How to calculate transfer duty:
Transfer duty on most dutiable transactions involving land is calculated by applying the transfer duty rate to the dutiable value of the property. There are a number of factors can than increase or reduce transfer duty, such as when:
- Only a part of a property is transferred (e.g. 50%)
- A home concession applies to the transaction, but includes land not for residential purposes
- Several people acquire an interest in property, and some pay the concessional rate of duty
while others pay the full rate (mixed and multiple claims)
- Multiple transactions are part of the same arrangement, which can be assessed as if they
were 1 transaction
- An exemption applies, which could result in you paying no duty at all.
Before you can calculate how much duty you have to pay for a transaction you’ve entered into, you have to determine its dutiable value. When you buy land in Queensland, the dutiable value is usually either the unencumbered value of the property (usually the market value) or the amount you agree to pay (your consideration) for the transaction—whichever is higher.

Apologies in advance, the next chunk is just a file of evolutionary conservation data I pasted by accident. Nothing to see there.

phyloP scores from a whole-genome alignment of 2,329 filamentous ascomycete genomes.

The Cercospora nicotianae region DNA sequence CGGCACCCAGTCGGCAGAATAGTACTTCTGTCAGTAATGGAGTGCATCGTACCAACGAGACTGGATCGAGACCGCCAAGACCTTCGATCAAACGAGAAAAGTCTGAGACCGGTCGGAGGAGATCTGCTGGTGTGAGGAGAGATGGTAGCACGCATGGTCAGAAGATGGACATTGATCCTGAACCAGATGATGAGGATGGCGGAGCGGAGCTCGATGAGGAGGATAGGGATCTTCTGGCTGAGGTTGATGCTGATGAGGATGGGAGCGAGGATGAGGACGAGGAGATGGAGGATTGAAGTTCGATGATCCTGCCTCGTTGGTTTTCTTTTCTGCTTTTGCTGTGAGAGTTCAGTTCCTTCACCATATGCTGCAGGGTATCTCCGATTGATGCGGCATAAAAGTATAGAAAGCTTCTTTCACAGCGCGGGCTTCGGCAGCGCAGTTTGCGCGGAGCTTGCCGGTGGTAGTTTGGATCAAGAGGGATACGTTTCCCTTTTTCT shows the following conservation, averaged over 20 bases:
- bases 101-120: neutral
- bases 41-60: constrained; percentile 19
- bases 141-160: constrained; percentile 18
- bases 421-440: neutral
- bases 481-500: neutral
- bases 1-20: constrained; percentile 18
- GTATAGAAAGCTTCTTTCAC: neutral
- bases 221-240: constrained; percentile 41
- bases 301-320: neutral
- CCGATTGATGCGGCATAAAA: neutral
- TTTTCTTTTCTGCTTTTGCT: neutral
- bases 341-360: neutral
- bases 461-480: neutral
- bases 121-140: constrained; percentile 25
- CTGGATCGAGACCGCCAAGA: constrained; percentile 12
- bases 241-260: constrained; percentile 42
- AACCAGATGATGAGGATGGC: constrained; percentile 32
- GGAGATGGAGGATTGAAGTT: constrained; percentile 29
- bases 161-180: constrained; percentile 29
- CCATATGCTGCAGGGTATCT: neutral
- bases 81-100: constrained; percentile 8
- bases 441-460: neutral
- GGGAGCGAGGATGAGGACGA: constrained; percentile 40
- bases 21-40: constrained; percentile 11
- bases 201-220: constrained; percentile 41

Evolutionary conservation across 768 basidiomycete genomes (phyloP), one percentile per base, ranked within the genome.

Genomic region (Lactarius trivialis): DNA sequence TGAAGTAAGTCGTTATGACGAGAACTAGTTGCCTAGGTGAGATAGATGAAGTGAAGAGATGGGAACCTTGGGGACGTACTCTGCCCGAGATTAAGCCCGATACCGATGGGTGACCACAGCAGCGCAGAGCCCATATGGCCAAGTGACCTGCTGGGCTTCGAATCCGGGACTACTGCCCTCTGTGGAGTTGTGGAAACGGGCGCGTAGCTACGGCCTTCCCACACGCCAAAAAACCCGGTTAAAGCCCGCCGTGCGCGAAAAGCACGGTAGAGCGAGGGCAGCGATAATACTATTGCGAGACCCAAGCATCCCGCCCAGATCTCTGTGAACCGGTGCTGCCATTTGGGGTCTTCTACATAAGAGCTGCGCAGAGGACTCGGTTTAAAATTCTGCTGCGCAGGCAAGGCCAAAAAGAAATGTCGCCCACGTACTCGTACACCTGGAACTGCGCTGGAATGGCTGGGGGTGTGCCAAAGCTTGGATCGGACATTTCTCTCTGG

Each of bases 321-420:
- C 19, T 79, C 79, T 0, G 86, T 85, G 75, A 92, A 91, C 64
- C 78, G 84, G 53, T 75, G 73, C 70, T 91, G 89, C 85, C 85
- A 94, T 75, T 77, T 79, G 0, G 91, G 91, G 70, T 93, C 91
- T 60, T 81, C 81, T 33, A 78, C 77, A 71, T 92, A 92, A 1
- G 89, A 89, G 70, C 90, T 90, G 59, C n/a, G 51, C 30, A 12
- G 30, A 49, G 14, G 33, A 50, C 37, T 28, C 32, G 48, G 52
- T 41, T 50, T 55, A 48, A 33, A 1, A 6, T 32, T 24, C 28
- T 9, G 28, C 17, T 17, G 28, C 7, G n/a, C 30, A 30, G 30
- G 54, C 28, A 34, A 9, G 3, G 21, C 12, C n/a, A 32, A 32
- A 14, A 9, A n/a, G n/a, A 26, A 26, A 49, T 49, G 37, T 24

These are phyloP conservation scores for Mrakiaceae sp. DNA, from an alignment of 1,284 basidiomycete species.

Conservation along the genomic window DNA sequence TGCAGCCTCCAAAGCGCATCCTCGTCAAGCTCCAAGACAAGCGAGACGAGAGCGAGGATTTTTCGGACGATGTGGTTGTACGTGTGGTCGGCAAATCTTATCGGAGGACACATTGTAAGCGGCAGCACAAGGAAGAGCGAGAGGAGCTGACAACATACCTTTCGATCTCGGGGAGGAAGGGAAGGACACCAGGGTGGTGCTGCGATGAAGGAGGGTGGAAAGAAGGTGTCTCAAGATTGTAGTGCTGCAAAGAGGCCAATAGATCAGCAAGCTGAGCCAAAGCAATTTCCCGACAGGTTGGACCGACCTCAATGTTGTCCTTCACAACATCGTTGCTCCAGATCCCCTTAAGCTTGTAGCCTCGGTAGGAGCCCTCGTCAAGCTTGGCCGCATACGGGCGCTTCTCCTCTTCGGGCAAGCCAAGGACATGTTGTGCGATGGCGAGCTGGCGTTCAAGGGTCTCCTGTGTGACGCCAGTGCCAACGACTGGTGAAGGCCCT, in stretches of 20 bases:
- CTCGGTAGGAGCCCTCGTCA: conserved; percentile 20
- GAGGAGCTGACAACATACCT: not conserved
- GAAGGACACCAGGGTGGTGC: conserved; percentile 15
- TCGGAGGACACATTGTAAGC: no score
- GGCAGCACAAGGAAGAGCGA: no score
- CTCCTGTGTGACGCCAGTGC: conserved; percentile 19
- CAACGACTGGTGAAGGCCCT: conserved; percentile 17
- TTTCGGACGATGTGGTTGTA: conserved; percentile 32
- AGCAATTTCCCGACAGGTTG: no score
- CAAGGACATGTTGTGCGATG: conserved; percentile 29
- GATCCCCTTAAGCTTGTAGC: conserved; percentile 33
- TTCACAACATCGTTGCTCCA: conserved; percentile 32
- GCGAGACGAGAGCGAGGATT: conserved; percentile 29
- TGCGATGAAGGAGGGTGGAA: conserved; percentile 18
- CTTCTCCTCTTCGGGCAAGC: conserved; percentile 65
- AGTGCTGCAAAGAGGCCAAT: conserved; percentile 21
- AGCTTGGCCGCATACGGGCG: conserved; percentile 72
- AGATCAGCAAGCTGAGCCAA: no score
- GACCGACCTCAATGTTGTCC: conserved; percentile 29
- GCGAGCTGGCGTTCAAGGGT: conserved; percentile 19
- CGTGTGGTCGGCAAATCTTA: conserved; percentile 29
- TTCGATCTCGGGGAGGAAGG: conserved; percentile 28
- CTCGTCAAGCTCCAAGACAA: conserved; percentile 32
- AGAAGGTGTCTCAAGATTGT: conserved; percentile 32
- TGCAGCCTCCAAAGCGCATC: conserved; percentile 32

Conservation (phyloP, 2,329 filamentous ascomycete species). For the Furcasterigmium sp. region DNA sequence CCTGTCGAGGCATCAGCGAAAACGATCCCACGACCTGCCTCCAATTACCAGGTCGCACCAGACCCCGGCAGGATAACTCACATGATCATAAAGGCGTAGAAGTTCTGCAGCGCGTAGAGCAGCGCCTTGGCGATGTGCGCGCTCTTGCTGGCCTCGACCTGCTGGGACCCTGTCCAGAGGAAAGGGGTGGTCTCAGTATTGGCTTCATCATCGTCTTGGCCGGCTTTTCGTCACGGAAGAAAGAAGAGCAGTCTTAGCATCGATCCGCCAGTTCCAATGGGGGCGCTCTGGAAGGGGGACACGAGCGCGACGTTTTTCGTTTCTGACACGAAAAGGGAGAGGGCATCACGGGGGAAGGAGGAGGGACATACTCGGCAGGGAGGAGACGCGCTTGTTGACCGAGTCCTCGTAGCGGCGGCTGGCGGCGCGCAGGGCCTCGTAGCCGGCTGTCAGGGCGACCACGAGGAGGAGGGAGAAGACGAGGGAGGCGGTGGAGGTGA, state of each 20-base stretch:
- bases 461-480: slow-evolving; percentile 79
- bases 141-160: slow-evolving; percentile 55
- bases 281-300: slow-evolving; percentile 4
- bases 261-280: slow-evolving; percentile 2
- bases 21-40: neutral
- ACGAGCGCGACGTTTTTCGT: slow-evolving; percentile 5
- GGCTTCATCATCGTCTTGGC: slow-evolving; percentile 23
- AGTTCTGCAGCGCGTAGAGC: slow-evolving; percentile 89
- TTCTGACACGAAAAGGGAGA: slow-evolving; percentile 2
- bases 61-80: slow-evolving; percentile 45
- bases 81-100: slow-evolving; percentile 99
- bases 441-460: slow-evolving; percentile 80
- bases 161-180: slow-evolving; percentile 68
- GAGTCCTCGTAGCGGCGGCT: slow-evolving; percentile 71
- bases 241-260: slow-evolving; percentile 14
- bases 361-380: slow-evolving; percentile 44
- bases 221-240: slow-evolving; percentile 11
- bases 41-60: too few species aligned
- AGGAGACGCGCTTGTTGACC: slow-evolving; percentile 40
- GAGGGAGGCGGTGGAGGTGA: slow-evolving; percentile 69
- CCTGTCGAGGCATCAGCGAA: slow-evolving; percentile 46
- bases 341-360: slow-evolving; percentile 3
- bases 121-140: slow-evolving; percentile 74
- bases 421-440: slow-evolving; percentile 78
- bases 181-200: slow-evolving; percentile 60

This means that even if you pay no money for a transaction (e.g. a family member transfers property to you as a gift), the property being transferred still has a dutiable value.
A.L.F. Lawyers will calculate the Transfer Duty that may be payable under your transaction and prepare the necessary concession forms depending on your eligibility.
A.L.F. Lawyers are registered self-assessors to the Office of State Revenue and will advise you on the due dates for payment of any Transfer Duty payable to avoid you incurring any penalty interest being charged.